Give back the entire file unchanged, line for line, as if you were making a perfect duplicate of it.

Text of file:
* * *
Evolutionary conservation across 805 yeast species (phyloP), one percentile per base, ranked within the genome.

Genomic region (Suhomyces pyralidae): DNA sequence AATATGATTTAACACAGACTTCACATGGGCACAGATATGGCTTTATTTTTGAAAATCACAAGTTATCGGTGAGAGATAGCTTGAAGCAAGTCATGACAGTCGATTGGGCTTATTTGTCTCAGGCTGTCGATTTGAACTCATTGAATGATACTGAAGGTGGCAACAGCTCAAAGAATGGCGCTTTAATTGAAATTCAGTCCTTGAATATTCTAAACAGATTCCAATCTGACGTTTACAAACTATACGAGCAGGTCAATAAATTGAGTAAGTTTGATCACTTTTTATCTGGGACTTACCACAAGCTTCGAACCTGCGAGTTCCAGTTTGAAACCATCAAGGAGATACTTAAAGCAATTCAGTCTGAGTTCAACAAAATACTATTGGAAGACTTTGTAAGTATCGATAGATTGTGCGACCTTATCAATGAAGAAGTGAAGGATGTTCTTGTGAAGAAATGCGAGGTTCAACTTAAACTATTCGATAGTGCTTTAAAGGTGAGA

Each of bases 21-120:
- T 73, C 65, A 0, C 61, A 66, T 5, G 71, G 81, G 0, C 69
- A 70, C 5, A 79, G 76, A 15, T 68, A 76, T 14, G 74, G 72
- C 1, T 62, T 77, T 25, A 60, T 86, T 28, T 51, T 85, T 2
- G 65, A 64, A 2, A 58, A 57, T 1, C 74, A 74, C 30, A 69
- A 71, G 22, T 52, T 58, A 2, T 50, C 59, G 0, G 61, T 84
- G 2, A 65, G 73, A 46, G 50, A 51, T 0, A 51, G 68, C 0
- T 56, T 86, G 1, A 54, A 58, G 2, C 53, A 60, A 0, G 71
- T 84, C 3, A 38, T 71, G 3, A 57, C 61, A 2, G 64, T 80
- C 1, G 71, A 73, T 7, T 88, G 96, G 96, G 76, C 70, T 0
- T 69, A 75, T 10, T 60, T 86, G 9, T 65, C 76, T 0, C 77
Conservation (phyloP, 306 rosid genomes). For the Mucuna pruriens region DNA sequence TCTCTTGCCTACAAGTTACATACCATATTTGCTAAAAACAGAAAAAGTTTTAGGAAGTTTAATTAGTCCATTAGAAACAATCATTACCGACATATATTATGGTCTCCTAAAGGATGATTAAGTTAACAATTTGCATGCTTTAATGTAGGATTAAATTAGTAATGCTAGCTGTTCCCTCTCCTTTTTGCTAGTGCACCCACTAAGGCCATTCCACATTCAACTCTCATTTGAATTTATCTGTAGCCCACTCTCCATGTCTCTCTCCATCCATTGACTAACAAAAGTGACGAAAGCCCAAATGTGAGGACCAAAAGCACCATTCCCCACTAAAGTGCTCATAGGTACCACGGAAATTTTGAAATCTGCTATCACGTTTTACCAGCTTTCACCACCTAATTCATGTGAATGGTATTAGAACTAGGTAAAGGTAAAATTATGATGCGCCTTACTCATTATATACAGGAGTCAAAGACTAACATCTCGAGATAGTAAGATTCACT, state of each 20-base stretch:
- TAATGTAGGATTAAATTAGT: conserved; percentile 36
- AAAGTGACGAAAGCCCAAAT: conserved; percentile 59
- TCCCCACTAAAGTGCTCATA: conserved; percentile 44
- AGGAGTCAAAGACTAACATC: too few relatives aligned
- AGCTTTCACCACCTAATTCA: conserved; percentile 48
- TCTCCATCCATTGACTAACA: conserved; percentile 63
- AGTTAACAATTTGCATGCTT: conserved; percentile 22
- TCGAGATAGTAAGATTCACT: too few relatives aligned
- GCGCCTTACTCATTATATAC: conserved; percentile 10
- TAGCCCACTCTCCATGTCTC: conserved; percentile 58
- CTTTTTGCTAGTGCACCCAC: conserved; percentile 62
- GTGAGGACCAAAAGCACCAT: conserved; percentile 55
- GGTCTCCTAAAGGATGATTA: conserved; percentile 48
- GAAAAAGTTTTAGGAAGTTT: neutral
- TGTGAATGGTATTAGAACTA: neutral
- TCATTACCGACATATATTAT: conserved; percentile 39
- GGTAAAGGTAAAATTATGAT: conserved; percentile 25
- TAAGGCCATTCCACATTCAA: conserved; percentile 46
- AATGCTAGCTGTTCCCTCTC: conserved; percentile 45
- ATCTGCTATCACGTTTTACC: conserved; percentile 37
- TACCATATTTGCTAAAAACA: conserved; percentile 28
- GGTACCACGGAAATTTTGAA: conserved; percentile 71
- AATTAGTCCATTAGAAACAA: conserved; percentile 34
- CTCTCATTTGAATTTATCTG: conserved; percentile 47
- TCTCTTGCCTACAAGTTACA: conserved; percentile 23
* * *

Evolutionary conservation across 805 yeast species (phyloP), one percentile per base, ranked within the genome.

Genomic region (Suhomyces pyralidae): DNA sequence AATATGATTTAACACAGACTTCACATGGGCACAGATATGGCTTTATTTTTGAAAATCACAAGTTATCGGTGAGAGATAGCTTGAAGCAAGTCATGACAGTCGATTGGGCTTATTTGTCTCAGGCTGTCGATTTGAACTCATTGAATGATACTGAAGGTGGCAACAGCTCAAAGAATGGCGCTTTAATTGAAATTCAGTCCTTGAATATTCTAAACAGATTCCAATCTGACGTTTACAAACTATACGAGCAGGTCAATAAATTGAGTAAGTTTGATCACTTTTTATCTGGGACTTACCACAAGCTTCGAACCTGCGAGTTCCAGTTTGAAACCATCAAGGAGATACTTAAAGCAATTCAGTCTGAGTTCAACAAAATACTATTGGAAGACTTTGTAAGTATCGATAGATTGTGCGACCTTATCAATGAAGAAGTGAAGGATGTTCTTGTGAAGAAATGCGAGGTTCAACTTAAACTATTCGATAGTGCTTTAAAGGTGAGA

Each of bases 21-120:
- T 73, C 65, A 0, C 61, A 66, T 5, G 71, G 81, G 0, C 69
- A 70, C 5, A 79, G 76, A 15, T 68, A 76, T 14, G 74, G 72
- C 1, T 62, T 77, T 25, A 60, T 86, T 28, T 51, T 85, T 2
- G 65, A 64, A 2, A 58, A 57, T 1, C 74, A 74, C 30, A 69
- A 71, G 22, T 52, T 58, A 2, T 50, C 59, G 0, G 61, T 84
- G 2, A 65, G 73, A 46, G 50, A 51, T 0, A 51, G 68, C 0
- T 56, T 86, G 1, A 54, A 58, G 2, C 53, A 60, A 0, G 71
- T 84, C 3, A 38, T 71, G 3, A 57, C 61, A 2, G 64, T 80
- C 1, G 71, A 73, T 7, T 88, G 96, G 96, G 76, C 70, T 0
- T 69, A 75, T 10, T 60, T 86, G 9, T 65, C 76, T 0, C 77
Conservation (phyloP, 306 rosid genomes). For the Mucuna pruriens region DNA sequence TCTCTTGCCTACAAGTTACATACCATATTTGCTAAAAACAGAAAAAGTTTTAGGAAGTTTAATTAGTCCATTAGAAACAATCATTACCGACATATATTATGGTCTCCTAAAGGATGATTAAGTTAACAATTTGCATGCTTTAATGTAGGATTAAATTAGTAATGCTAGCTGTTCCCTCTCCTTTTTGCTAGTGCACCCACTAAGGCCATTCCACATTCAACTCTCATTTGAATTTATCTGTAGCCCACTCTCCATGTCTCTCTCCATCCATTGACTAACAAAAGTGACGAAAGCCCAAATGTGAGGACCAAAAGCACCATTCCCCACTAAAGTGCTCATAGGTACCACGGAAATTTTGAAATCTGCTATCACGTTTTACCAGCTTTCACCACCTAATTCATGTGAATGGTATTAGAACTAGGTAAAGGTAAAATTATGATGCGCCTTACTCATTATATACAGGAGTCAAAGACTAACATCTCGAGATAGTAAGATTCACT, state of each 20-base stretch:
- TAATGTAGGATTAAATTAGT: conserved; percentile 36
- AAAGTGACGAAAGCCCAAAT: conserved; percentile 59
- TCCCCACTAAAGTGCTCATA: conserved; percentile 44
- AGGAGTCAAAGACTAACATC: too few relatives aligned
- AGCTTTCACCACCTAATTCA: conserved; percentile 48
- TCTCCATCCATTGACTAACA: conserved; percentile 63
- AGTTAACAATTTGCATGCTT: conserved; percentile 22
- TCGAGATAGTAAGATTCACT: too few relatives aligned
- GCGCCTTACTCATTATATAC: conserved; percentile 10
- TAGCCCACTCTCCATGTCTC: conserved; percentile 58
- CTTTTTGCTAGTGCACCCAC: conserved; percentile 62
- GTGAGGACCAAAAGCACCAT: conserved; percentile 55
- GGTCTCCTAAAGGATGATTA: conserved; percentile 48
- GAAAAAGTTTTAGGAAGTTT: neutral
- TGTGAATGGTATTAGAACTA: neutral
- TCATTACCGACATATATTAT: conserved; percentile 39
- GGTAAAGGTAAAATTATGAT: conserved; percentile 25
- TAAGGCCATTCCACATTCAA: conserved; percentile 46
- AATGCTAGCTGTTCCCTCTC: conserved; percentile 45
- ATCTGCTATCACGTTTTACC: conserved; percentile 37
- TACCATATTTGCTAAAAACA: conserved; percentile 28
- GGTACCACGGAAATTTTGAA: conserved; percentile 71
- AATTAGTCCATTAGAAACAA: conserved; percentile 34
- CTCTCATTTGAATTTATCTG: conserved; percentile 47
- TCTCTTGCCTACAAGTTACA: conserved; percentile 23